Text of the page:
The Newtown Bee has learned of the death of Alastair Sellars, former longtime pastor of Newtown Congregational Church.
Rev Sellars died on July 19. He had served as senior minister in Newtown from 1964 until 1987.
In a post shared to the Southern New England Conference-United Church of Christ, current NCC Senior Pastor Matthew Crebbin wrote in part that those who knew the ministry of Sellars “remember his warm heart and quick wit. During his time in Newtown he was described as a ‘dramatic, charismatic, spontaneous, poetic and often controversial leader — who relished pastoral and prophetic ministry.’”
Born in Montpelier, Vt., in 1922, Sellars graduated from Wagner College in 1946. His college studies were interrupted by three years of military service during World War II.
Sellars went on to complete his theological preparation at Yale Divinity School.
Prior to his time in Newtown, Sellars served congregational/UCC churches in Sayville, N.Y., Jacksonville, Fla., and Lake Worth, Fla.
During his ministry in Newtown, Sellars was part of many church and community endeavors.
“He was a key force behind the creation and building of affordable elderly housing at Nunnawauk Meadows and he oversaw the discernment, planning and much of the process that led to our congregational move out of the historic meeting house on Main Street to our current sanctuary on West Street,” Crebbin wrote.
Within months of the arrival in Newtown of the Sellars family — which included wife Miriam, and children Duncan, Alexandra, Clark, and Lesley — Alastair made “a significant decision,” according to Crebbin. The NCC pastor had already been joining other local clergy members for monthly meetings to discuss the issue of voting rights for Black men and women in the US South, and particularly the demonstrations taking place in Selma, Ala.
In March 1965 the group — Sellars, the Reverend James B. Ilten, the Reverend Edward H. Cook, and Father Richard R. Losch — spent five days in the city that was at the time the center of the Civil Rights Movement. While there, the men joined Selma demonstrators and met Martin Luther King, Jr.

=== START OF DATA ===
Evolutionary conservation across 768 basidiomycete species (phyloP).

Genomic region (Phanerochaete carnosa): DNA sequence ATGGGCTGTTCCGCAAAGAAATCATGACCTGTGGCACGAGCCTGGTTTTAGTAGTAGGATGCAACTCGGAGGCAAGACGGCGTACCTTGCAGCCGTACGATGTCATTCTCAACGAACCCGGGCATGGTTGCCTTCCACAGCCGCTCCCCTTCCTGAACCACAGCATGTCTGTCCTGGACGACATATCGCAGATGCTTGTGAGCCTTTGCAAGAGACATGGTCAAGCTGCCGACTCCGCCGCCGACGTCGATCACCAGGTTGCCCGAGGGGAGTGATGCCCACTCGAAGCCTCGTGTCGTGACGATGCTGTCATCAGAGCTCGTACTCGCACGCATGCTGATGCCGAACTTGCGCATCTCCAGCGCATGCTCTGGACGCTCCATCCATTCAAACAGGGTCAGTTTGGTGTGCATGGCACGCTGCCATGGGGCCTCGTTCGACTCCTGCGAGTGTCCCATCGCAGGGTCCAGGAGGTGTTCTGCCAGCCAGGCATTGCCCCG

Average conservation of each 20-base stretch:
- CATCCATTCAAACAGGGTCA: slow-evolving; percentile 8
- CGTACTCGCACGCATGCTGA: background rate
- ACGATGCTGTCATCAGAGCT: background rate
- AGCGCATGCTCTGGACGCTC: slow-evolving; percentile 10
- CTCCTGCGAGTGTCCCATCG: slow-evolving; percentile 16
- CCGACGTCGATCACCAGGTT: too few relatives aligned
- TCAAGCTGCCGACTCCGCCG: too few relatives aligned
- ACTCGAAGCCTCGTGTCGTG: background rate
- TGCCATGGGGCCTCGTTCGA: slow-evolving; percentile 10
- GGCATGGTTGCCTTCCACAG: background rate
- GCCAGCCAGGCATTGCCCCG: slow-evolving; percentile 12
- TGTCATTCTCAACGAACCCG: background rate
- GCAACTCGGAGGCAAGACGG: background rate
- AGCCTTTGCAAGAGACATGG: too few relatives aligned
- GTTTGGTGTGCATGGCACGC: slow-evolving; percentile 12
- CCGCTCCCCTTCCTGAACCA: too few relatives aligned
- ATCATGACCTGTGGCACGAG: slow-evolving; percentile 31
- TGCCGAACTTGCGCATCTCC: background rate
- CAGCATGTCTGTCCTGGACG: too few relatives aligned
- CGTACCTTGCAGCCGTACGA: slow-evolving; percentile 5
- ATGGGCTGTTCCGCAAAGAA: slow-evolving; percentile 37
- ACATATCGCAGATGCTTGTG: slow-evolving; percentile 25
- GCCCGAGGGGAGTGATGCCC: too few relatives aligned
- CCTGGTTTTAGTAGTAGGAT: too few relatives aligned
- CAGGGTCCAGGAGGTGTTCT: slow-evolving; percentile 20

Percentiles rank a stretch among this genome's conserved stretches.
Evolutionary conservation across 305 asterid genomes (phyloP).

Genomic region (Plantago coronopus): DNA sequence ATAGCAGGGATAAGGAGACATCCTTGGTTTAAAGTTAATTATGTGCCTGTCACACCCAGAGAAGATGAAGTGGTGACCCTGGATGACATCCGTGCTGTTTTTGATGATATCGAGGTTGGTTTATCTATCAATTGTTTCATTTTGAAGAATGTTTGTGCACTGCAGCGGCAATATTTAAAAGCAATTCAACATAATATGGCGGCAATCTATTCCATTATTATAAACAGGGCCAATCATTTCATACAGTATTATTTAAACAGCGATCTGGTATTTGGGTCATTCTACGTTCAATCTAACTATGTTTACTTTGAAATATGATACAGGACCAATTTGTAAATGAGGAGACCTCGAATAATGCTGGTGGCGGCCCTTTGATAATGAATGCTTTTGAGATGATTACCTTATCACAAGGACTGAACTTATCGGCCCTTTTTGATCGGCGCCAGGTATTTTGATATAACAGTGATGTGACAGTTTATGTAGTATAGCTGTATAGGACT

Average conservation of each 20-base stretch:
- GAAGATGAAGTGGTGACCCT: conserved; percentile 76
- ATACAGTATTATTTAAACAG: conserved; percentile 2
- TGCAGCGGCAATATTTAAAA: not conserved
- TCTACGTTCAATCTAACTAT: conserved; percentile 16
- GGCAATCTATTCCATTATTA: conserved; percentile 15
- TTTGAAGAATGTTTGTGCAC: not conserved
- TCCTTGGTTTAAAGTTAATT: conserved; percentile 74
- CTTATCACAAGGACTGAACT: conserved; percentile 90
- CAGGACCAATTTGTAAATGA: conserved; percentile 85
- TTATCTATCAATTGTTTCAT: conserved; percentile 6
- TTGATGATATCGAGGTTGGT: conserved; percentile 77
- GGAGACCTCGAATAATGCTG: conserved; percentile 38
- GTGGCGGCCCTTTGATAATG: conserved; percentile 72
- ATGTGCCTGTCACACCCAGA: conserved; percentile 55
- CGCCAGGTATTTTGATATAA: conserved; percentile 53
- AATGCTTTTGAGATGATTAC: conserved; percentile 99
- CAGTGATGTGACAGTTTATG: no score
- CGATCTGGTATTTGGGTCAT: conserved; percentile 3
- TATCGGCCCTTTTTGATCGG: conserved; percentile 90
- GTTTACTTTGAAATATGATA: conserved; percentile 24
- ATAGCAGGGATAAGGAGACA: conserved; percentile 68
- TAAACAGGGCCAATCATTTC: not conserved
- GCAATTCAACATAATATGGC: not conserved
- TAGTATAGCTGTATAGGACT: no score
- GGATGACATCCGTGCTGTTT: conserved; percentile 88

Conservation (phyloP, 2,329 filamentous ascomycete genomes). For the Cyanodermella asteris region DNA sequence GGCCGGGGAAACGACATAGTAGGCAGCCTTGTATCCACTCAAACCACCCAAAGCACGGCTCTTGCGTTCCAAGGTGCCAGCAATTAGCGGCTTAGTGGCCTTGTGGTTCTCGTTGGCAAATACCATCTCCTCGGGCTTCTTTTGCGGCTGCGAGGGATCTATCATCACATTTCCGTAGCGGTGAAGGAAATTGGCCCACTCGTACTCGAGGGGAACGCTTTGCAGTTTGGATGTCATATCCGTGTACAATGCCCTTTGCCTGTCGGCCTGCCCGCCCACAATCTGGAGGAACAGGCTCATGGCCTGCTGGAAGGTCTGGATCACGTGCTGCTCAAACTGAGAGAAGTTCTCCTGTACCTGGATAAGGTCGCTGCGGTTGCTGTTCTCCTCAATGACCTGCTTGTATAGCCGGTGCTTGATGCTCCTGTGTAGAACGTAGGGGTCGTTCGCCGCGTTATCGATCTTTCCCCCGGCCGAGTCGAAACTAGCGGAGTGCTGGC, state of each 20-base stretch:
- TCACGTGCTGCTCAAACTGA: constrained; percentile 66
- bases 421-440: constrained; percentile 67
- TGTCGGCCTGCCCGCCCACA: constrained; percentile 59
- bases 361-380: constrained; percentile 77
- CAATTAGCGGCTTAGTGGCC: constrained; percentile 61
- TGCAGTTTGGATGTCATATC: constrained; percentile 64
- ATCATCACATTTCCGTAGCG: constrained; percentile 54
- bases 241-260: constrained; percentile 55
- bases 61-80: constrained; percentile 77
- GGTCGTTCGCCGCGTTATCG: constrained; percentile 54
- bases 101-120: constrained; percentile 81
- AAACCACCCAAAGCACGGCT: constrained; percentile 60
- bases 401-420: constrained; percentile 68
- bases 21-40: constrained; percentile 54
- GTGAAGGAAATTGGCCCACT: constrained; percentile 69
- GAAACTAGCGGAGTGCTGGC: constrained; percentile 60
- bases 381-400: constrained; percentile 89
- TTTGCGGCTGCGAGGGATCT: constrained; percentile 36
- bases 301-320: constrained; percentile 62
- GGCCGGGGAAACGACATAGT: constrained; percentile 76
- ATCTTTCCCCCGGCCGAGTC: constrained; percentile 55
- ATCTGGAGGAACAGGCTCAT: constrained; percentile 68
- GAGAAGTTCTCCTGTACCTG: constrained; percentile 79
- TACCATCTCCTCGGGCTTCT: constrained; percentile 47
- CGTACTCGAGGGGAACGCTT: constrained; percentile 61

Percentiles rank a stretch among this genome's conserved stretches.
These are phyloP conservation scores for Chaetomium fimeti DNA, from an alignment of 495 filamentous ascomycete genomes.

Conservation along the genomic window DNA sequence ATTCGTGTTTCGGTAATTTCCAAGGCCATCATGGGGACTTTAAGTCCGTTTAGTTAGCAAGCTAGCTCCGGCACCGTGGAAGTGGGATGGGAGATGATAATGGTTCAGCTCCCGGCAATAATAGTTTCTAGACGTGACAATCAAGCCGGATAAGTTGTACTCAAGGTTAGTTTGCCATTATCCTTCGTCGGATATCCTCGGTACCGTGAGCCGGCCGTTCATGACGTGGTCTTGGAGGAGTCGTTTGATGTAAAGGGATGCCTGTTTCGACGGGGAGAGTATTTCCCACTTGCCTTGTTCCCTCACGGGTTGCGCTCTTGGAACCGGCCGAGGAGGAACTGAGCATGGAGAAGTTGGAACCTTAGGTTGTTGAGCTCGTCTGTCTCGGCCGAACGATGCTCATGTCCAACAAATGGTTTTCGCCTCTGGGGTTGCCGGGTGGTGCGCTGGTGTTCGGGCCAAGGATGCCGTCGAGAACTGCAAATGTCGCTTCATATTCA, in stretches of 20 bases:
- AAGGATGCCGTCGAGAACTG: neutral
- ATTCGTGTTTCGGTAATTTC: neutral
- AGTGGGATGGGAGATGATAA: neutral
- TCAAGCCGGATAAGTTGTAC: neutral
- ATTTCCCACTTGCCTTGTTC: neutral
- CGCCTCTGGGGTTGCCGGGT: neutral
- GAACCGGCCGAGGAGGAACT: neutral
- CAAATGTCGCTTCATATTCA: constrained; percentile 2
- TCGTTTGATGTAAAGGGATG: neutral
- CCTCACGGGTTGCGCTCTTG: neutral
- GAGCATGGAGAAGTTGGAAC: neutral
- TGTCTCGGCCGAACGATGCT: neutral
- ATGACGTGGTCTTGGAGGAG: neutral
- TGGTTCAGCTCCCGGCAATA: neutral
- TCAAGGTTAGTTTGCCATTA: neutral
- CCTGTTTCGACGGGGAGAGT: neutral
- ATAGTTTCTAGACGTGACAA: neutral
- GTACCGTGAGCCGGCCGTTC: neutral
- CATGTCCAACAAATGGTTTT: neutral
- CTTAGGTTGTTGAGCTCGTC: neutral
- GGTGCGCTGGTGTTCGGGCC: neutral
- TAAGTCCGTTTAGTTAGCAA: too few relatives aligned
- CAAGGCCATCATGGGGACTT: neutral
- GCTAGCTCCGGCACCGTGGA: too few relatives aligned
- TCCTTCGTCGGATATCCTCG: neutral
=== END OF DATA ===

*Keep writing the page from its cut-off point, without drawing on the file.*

On Sunday, March 14, 1965, the four were granted permission by city authorities to “attend churches of their faith in the city,” The Newtown Bee reported that year. Upon arrival at the respective houses of worship, however, the ministers were told at the church doors “that while they might come in, their friends could not,” the paper further reported. “A short service was held on the sidewalk.”
When the group returned to Newtown, “there were those within the congregation,” Crebbin wrote, “and the wider community who were critical of the trip. Some within our own church wondered if ‘we should keep this man in our pulpit.’”
Sellars did remain in the pulpit, of course, preaching and leading for another 22 years before retiring.
“Alastair believed fiercely that the business of the church is not merely within four walls,” Crebbin wrote. “He blended his compassionate pastoral sensibilities with a deep commitment to social justice.
“I know that our congregation was blessed by his many years of faithful ministry,” he added. “While we mourn his passing, we also affirm the power of a life lived with conviction and compassions. ‘Well done good and faithful servant!’”